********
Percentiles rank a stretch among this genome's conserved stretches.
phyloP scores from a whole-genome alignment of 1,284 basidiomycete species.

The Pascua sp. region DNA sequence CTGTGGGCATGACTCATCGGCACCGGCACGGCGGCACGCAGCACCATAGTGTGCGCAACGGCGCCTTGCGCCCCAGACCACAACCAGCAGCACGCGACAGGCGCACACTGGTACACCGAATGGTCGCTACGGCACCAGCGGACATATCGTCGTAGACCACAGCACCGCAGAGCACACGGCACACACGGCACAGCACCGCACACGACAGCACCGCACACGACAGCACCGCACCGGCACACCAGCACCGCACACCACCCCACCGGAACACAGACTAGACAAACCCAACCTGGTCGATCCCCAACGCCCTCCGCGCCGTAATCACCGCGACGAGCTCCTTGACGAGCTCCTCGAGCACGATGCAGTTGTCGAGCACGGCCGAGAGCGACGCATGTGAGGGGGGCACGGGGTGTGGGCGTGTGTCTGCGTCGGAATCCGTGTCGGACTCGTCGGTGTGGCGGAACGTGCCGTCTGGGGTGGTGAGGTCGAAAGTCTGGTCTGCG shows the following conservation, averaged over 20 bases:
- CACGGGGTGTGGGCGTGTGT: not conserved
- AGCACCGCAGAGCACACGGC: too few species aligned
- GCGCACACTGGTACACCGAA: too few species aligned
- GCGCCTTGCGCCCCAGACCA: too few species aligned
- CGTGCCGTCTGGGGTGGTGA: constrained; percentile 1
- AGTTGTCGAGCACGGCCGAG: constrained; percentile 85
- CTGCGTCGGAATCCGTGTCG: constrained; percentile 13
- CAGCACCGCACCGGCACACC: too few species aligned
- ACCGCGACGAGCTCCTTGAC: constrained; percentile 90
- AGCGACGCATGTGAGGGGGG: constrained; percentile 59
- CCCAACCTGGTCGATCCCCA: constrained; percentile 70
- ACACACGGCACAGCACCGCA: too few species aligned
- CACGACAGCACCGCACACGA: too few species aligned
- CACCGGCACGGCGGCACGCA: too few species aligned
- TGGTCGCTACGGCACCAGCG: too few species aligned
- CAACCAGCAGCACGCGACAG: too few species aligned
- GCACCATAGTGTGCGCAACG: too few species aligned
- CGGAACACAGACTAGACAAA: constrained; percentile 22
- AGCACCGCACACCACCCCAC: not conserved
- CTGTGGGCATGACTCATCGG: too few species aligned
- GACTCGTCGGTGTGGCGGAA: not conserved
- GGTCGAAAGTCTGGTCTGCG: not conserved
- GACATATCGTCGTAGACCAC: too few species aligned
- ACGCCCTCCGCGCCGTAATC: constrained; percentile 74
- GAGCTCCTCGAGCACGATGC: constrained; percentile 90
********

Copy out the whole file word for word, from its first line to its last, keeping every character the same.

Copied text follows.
Percentiles rank a stretch among this genome's conserved stretches.
phyloP scores from a whole-genome alignment of 1,284 basidiomycete species.

The Pascua sp. region DNA sequence CTGTGGGCATGACTCATCGGCACCGGCACGGCGGCACGCAGCACCATAGTGTGCGCAACGGCGCCTTGCGCCCCAGACCACAACCAGCAGCACGCGACAGGCGCACACTGGTACACCGAATGGTCGCTACGGCACCAGCGGACATATCGTCGTAGACCACAGCACCGCAGAGCACACGGCACACACGGCACAGCACCGCACACGACAGCACCGCACACGACAGCACCGCACCGGCACACCAGCACCGCACACCACCCCACCGGAACACAGACTAGACAAACCCAACCTGGTCGATCCCCAACGCCCTCCGCGCCGTAATCACCGCGACGAGCTCCTTGACGAGCTCCTCGAGCACGATGCAGTTGTCGAGCACGGCCGAGAGCGACGCATGTGAGGGGGGCACGGGGTGTGGGCGTGTGTCTGCGTCGGAATCCGTGTCGGACTCGTCGGTGTGGCGGAACGTGCCGTCTGGGGTGGTGAGGTCGAAAGTCTGGTCTGCG shows the following conservation, averaged over 20 bases:
- CACGGGGTGTGGGCGTGTGT: not conserved
- AGCACCGCAGAGCACACGGC: too few species aligned
- GCGCACACTGGTACACCGAA: too few species aligned
- GCGCCTTGCGCCCCAGACCA: too few species aligned
- CGTGCCGTCTGGGGTGGTGA: constrained; percentile 1
- AGTTGTCGAGCACGGCCGAG: constrained; percentile 85
- CTGCGTCGGAATCCGTGTCG: constrained; percentile 13
- CAGCACCGCACCGGCACACC: too few species aligned
- ACCGCGACGAGCTCCTTGAC: constrained; percentile 90
- AGCGACGCATGTGAGGGGGG: constrained; percentile 59
- CCCAACCTGGTCGATCCCCA: constrained; percentile 70
- ACACACGGCACAGCACCGCA: too few species aligned
- CACGACAGCACCGCACACGA: too few species aligned
- CACCGGCACGGCGGCACGCA: too few species aligned
- TGGTCGCTACGGCACCAGCG: too few species aligned
- CAACCAGCAGCACGCGACAG: too few species aligned
- GCACCATAGTGTGCGCAACG: too few species aligned
- CGGAACACAGACTAGACAAA: constrained; percentile 22
- AGCACCGCACACCACCCCAC: not conserved
- CTGTGGGCATGACTCATCGG: too few species aligned
- GACTCGTCGGTGTGGCGGAA: not conserved
- GGTCGAAAGTCTGGTCTGCG: not conserved
- GACATATCGTCGTAGACCAC: too few species aligned
- ACGCCCTCCGCGCCGTAATC: constrained; percentile 74
- GAGCTCCTCGAGCACGATGC: constrained; percentile 90